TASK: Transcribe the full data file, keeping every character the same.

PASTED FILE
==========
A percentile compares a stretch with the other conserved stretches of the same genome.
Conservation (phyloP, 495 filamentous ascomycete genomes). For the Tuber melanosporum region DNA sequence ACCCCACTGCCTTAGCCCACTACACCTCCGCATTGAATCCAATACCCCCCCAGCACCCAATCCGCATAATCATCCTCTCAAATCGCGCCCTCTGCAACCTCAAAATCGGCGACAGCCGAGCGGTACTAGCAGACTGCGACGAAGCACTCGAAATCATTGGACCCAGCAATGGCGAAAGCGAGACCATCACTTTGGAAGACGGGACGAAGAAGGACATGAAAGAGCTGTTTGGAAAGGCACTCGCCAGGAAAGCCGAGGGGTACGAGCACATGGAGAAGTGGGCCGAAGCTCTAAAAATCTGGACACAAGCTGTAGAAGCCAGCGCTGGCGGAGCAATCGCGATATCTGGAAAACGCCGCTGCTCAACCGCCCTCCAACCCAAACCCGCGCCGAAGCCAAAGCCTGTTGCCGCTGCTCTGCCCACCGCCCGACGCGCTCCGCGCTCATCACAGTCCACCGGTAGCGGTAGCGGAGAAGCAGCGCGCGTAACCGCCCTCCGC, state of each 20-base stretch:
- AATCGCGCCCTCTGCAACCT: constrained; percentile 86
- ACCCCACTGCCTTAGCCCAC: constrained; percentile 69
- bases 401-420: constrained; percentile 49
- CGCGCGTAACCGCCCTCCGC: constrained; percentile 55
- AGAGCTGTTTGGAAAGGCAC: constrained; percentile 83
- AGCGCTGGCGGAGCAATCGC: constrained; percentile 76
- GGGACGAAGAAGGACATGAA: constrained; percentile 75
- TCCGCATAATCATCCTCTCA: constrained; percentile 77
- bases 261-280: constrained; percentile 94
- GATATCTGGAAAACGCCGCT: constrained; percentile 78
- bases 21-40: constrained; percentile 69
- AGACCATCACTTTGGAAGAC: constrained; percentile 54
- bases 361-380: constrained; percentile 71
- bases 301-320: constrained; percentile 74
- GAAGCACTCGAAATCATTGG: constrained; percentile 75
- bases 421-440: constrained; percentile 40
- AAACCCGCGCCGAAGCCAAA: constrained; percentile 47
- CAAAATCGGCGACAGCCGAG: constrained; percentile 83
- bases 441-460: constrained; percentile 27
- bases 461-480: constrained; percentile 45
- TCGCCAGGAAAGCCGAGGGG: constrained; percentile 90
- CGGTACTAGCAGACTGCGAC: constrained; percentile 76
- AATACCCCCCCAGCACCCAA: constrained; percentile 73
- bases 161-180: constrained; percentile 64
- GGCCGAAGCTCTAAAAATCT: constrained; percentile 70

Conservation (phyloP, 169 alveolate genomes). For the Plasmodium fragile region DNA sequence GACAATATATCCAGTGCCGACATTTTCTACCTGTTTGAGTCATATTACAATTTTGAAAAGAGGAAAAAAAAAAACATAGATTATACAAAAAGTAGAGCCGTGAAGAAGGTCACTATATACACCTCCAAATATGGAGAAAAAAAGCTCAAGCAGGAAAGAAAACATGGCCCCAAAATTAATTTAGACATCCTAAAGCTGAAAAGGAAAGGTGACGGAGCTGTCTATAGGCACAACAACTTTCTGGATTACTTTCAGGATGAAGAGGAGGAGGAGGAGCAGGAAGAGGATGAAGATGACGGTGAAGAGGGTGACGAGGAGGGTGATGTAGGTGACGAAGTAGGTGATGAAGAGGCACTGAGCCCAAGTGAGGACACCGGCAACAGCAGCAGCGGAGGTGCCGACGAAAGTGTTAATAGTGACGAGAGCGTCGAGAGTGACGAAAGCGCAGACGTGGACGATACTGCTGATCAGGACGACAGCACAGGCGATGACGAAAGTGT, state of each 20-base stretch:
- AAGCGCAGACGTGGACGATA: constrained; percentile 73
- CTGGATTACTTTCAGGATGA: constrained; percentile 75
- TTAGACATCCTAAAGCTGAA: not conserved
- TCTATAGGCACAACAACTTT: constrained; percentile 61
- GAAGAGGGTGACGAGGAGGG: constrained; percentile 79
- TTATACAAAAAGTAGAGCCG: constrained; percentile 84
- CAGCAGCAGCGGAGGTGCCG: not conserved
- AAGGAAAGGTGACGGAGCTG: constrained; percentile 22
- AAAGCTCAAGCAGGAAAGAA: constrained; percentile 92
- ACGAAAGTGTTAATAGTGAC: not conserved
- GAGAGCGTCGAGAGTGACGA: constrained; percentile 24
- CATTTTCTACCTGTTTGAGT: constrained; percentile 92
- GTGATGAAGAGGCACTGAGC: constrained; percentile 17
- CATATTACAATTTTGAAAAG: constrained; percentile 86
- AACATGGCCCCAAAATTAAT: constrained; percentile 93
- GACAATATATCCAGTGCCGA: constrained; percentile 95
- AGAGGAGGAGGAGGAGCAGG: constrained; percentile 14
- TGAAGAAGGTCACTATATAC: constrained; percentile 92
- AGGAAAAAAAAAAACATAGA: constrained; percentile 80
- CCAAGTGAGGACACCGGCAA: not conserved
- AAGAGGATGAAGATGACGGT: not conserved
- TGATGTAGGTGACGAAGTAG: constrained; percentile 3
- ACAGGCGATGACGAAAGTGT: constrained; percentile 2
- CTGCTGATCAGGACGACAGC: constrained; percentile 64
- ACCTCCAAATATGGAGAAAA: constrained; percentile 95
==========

A percentile compares a stretch with the other conserved stretches of the same genome.
Conservation (phyloP, 495 filamentous ascomycete genomes). For the Tuber melanosporum region DNA sequence ACCCCACTGCCTTAGCCCACTACACCTCCGCATTGAATCCAATACCCCCCCAGCACCCAATCCGCATAATCATCCTCTCAAATCGCGCCCTCTGCAACCTCAAAATCGGCGACAGCCGAGCGGTACTAGCAGACTGCGACGAAGCACTCGAAATCATTGGACCCAGCAATGGCGAAAGCGAGACCATCACTTTGGAAGACGGGACGAAGAAGGACATGAAAGAGCTGTTTGGAAAGGCACTCGCCAGGAAAGCCGAGGGGTACGAGCACATGGAGAAGTGGGCCGAAGCTCTAAAAATCTGGACACAAGCTGTAGAAGCCAGCGCTGGCGGAGCAATCGCGATATCTGGAAAACGCCGCTGCTCAACCGCCCTCCAACCCAAACCCGCGCCGAAGCCAAAGCCTGTTGCCGCTGCTCTGCCCACCGCCCGACGCGCTCCGCGCTCATCACAGTCCACCGGTAGCGGTAGCGGAGAAGCAGCGCGCGTAACCGCCCTCCGC, state of each 20-base stretch:
- AATCGCGCCCTCTGCAACCT: constrained; percentile 86
- ACCCCACTGCCTTAGCCCAC: constrained; percentile 69
- bases 401-420: constrained; percentile 49
- CGCGCGTAACCGCCCTCCGC: constrained; percentile 55
- AGAGCTGTTTGGAAAGGCAC: constrained; percentile 83
- AGCGCTGGCGGAGCAATCGC: constrained; percentile 76
- GGGACGAAGAAGGACATGAA: constrained; percentile 75
- TCCGCATAATCATCCTCTCA: constrained; percentile 77
- bases 261-280: constrained; percentile 94
- GATATCTGGAAAACGCCGCT: constrained; percentile 78
- bases 21-40: constrained; percentile 69
- AGACCATCACTTTGGAAGAC: constrained; percentile 54
- bases 361-380: constrained; percentile 71
- bases 301-320: constrained; percentile 74
- GAAGCACTCGAAATCATTGG: constrained; percentile 75
- bases 421-440: constrained; percentile 40
- AAACCCGCGCCGAAGCCAAA: constrained; percentile 47
- CAAAATCGGCGACAGCCGAG: constrained; percentile 83
- bases 441-460: constrained; percentile 27
- bases 461-480: constrained; percentile 45
- TCGCCAGGAAAGCCGAGGGG: constrained; percentile 90
- CGGTACTAGCAGACTGCGAC: constrained; percentile 76
- AATACCCCCCCAGCACCCAA: constrained; percentile 73
- bases 161-180: constrained; percentile 64
- GGCCGAAGCTCTAAAAATCT: constrained; percentile 70

Conservation (phyloP, 169 alveolate genomes). For the Plasmodium fragile region DNA sequence GACAATATATCCAGTGCCGACATTTTCTACCTGTTTGAGTCATATTACAATTTTGAAAAGAGGAAAAAAAAAAACATAGATTATACAAAAAGTAGAGCCGTGAAGAAGGTCACTATATACACCTCCAAATATGGAGAAAAAAAGCTCAAGCAGGAAAGAAAACATGGCCCCAAAATTAATTTAGACATCCTAAAGCTGAAAAGGAAAGGTGACGGAGCTGTCTATAGGCACAACAACTTTCTGGATTACTTTCAGGATGAAGAGGAGGAGGAGGAGCAGGAAGAGGATGAAGATGACGGTGAAGAGGGTGACGAGGAGGGTGATGTAGGTGACGAAGTAGGTGATGAAGAGGCACTGAGCCCAAGTGAGGACACCGGCAACAGCAGCAGCGGAGGTGCCGACGAAAGTGTTAATAGTGACGAGAGCGTCGAGAGTGACGAAAGCGCAGACGTGGACGATACTGCTGATCAGGACGACAGCACAGGCGATGACGAAAGTGT, state of each 20-base stretch:
- AAGCGCAGACGTGGACGATA: constrained; percentile 73
- CTGGATTACTTTCAGGATGA: constrained; percentile 75
- TTAGACATCCTAAAGCTGAA: not conserved
- TCTATAGGCACAACAACTTT: constrained; percentile 61
- GAAGAGGGTGACGAGGAGGG: constrained; percentile 79
- TTATACAAAAAGTAGAGCCG: constrained; percentile 84
- CAGCAGCAGCGGAGGTGCCG: not conserved
- AAGGAAAGGTGACGGAGCTG: constrained; percentile 22
- AAAGCTCAAGCAGGAAAGAA: constrained; percentile 92
- ACGAAAGTGTTAATAGTGAC: not conserved
- GAGAGCGTCGAGAGTGACGA: constrained; percentile 24
- CATTTTCTACCTGTTTGAGT: constrained; percentile 92
- GTGATGAAGAGGCACTGAGC: constrained; percentile 17
- CATATTACAATTTTGAAAAG: constrained; percentile 86
- AACATGGCCCCAAAATTAAT: constrained; percentile 93
- GACAATATATCCAGTGCCGA: constrained; percentile 95
- AGAGGAGGAGGAGGAGCAGG: constrained; percentile 14
- TGAAGAAGGTCACTATATAC: constrained; percentile 92
- AGGAAAAAAAAAAACATAGA: constrained; percentile 80
- CCAAGTGAGGACACCGGCAA: not conserved
- AAGAGGATGAAGATGACGGT: not conserved
- TGATGTAGGTGACGAAGTAG: constrained; percentile 3
- ACAGGCGATGACGAAAGTGT: constrained; percentile 2
- CTGCTGATCAGGACGACAGC: constrained; percentile 64
- ACCTCCAAATATGGAGAAAA: constrained; percentile 95